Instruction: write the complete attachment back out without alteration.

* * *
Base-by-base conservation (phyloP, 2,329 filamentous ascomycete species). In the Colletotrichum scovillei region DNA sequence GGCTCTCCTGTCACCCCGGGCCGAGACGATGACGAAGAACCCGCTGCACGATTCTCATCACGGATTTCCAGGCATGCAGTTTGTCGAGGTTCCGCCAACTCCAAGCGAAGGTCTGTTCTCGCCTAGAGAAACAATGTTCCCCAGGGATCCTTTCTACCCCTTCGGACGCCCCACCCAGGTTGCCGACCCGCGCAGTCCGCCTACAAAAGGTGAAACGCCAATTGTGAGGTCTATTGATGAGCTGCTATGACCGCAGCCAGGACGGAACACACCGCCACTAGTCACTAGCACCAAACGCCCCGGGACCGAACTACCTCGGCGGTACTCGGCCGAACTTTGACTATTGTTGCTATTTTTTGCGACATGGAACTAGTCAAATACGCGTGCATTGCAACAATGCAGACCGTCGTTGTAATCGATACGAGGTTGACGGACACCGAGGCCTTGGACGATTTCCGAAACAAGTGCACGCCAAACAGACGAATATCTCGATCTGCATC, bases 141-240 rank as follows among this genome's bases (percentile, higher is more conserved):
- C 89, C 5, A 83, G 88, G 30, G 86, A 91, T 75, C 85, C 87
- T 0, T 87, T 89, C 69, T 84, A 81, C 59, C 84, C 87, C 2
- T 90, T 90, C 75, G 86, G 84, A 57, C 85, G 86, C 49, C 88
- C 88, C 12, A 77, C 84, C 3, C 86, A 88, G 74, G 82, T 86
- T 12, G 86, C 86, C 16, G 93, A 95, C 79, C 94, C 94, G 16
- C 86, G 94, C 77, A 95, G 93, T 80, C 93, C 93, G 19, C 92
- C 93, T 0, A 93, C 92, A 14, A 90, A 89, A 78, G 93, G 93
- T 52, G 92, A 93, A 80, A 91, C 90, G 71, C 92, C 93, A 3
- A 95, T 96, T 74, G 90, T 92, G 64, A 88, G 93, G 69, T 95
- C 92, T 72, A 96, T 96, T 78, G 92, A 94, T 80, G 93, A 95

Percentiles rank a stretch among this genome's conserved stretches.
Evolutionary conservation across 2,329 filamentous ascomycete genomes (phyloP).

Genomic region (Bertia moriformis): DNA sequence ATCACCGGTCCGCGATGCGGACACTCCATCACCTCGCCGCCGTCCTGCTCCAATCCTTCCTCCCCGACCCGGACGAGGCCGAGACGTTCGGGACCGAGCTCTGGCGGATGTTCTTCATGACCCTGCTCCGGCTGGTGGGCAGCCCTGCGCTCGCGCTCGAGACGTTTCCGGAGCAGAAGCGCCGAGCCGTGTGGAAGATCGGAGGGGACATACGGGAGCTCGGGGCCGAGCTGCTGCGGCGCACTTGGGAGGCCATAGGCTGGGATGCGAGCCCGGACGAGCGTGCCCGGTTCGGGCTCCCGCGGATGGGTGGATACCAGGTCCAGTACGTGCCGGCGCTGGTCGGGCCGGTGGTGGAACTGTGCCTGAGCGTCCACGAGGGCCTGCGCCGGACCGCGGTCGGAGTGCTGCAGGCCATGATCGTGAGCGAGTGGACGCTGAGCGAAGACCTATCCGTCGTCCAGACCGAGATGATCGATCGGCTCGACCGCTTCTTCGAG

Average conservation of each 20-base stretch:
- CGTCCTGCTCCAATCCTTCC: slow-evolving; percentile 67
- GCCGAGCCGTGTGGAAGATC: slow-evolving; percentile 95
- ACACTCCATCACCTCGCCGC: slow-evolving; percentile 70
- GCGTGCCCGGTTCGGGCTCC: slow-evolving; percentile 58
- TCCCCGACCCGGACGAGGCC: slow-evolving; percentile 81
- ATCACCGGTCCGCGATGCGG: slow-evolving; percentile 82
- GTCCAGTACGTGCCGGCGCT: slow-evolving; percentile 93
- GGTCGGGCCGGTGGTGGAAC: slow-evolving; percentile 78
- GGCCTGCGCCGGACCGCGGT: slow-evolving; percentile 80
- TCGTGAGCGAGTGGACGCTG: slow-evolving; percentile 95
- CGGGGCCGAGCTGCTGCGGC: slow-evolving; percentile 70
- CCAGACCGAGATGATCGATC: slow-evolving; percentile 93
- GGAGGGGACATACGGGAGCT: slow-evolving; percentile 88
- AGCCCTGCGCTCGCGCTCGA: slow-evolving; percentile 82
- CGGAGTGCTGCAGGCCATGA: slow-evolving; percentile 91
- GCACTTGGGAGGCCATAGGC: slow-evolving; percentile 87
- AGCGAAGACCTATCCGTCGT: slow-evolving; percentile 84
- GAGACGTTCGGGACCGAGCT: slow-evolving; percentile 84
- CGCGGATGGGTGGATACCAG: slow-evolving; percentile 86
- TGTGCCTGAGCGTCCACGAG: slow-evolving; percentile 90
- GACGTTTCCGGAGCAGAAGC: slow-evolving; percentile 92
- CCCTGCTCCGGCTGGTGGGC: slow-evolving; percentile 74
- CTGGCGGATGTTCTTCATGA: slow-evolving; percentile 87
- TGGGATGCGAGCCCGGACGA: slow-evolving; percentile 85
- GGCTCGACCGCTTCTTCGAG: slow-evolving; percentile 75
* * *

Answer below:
Base-by-base conservation (phyloP, 2,329 filamentous ascomycete species). In the Colletotrichum scovillei region DNA sequence GGCTCTCCTGTCACCCCGGGCCGAGACGATGACGAAGAACCCGCTGCACGATTCTCATCACGGATTTCCAGGCATGCAGTTTGTCGAGGTTCCGCCAACTCCAAGCGAAGGTCTGTTCTCGCCTAGAGAAACAATGTTCCCCAGGGATCCTTTCTACCCCTTCGGACGCCCCACCCAGGTTGCCGACCCGCGCAGTCCGCCTACAAAAGGTGAAACGCCAATTGTGAGGTCTATTGATGAGCTGCTATGACCGCAGCCAGGACGGAACACACCGCCACTAGTCACTAGCACCAAACGCCCCGGGACCGAACTACCTCGGCGGTACTCGGCCGAACTTTGACTATTGTTGCTATTTTTTGCGACATGGAACTAGTCAAATACGCGTGCATTGCAACAATGCAGACCGTCGTTGTAATCGATACGAGGTTGACGGACACCGAGGCCTTGGACGATTTCCGAAACAAGTGCACGCCAAACAGACGAATATCTCGATCTGCATC, bases 141-240 rank as follows among this genome's bases (percentile, higher is more conserved):
- C 89, C 5, A 83, G 88, G 30, G 86, A 91, T 75, C 85, C 87
- T 0, T 87, T 89, C 69, T 84, A 81, C 59, C 84, C 87, C 2
- T 90, T 90, C 75, G 86, G 84, A 57, C 85, G 86, C 49, C 88
- C 88, C 12, A 77, C 84, C 3, C 86, A 88, G 74, G 82, T 86
- T 12, G 86, C 86, C 16, G 93, A 95, C 79, C 94, C 94, G 16
- C 86, G 94, C 77, A 95, G 93, T 80, C 93, C 93, G 19, C 92
- C 93, T 0, A 93, C 92, A 14, A 90, A 89, A 78, G 93, G 93
- T 52, G 92, A 93, A 80, A 91, C 90, G 71, C 92, C 93, A 3
- A 95, T 96, T 74, G 90, T 92, G 64, A 88, G 93, G 69, T 95
- C 92, T 72, A 96, T 96, T 78, G 92, A 94, T 80, G 93, A 95

Percentiles rank a stretch among this genome's conserved stretches.
Evolutionary conservation across 2,329 filamentous ascomycete genomes (phyloP).

Genomic region (Bertia moriformis): DNA sequence ATCACCGGTCCGCGATGCGGACACTCCATCACCTCGCCGCCGTCCTGCTCCAATCCTTCCTCCCCGACCCGGACGAGGCCGAGACGTTCGGGACCGAGCTCTGGCGGATGTTCTTCATGACCCTGCTCCGGCTGGTGGGCAGCCCTGCGCTCGCGCTCGAGACGTTTCCGGAGCAGAAGCGCCGAGCCGTGTGGAAGATCGGAGGGGACATACGGGAGCTCGGGGCCGAGCTGCTGCGGCGCACTTGGGAGGCCATAGGCTGGGATGCGAGCCCGGACGAGCGTGCCCGGTTCGGGCTCCCGCGGATGGGTGGATACCAGGTCCAGTACGTGCCGGCGCTGGTCGGGCCGGTGGTGGAACTGTGCCTGAGCGTCCACGAGGGCCTGCGCCGGACCGCGGTCGGAGTGCTGCAGGCCATGATCGTGAGCGAGTGGACGCTGAGCGAAGACCTATCCGTCGTCCAGACCGAGATGATCGATCGGCTCGACCGCTTCTTCGAG

Average conservation of each 20-base stretch:
- CGTCCTGCTCCAATCCTTCC: slow-evolving; percentile 67
- GCCGAGCCGTGTGGAAGATC: slow-evolving; percentile 95
- ACACTCCATCACCTCGCCGC: slow-evolving; percentile 70
- GCGTGCCCGGTTCGGGCTCC: slow-evolving; percentile 58
- TCCCCGACCCGGACGAGGCC: slow-evolving; percentile 81
- ATCACCGGTCCGCGATGCGG: slow-evolving; percentile 82
- GTCCAGTACGTGCCGGCGCT: slow-evolving; percentile 93
- GGTCGGGCCGGTGGTGGAAC: slow-evolving; percentile 78
- GGCCTGCGCCGGACCGCGGT: slow-evolving; percentile 80
- TCGTGAGCGAGTGGACGCTG: slow-evolving; percentile 95
- CGGGGCCGAGCTGCTGCGGC: slow-evolving; percentile 70
- CCAGACCGAGATGATCGATC: slow-evolving; percentile 93
- GGAGGGGACATACGGGAGCT: slow-evolving; percentile 88
- AGCCCTGCGCTCGCGCTCGA: slow-evolving; percentile 82
- CGGAGTGCTGCAGGCCATGA: slow-evolving; percentile 91
- GCACTTGGGAGGCCATAGGC: slow-evolving; percentile 87
- AGCGAAGACCTATCCGTCGT: slow-evolving; percentile 84
- GAGACGTTCGGGACCGAGCT: slow-evolving; percentile 84
- CGCGGATGGGTGGATACCAG: slow-evolving; percentile 86
- TGTGCCTGAGCGTCCACGAG: slow-evolving; percentile 90
- GACGTTTCCGGAGCAGAAGC: slow-evolving; percentile 92
- CCCTGCTCCGGCTGGTGGGC: slow-evolving; percentile 74
- CTGGCGGATGTTCTTCATGA: slow-evolving; percentile 87
- TGGGATGCGAGCCCGGACGA: slow-evolving; percentile 85
- GGCTCGACCGCTTCTTCGAG: slow-evolving; percentile 75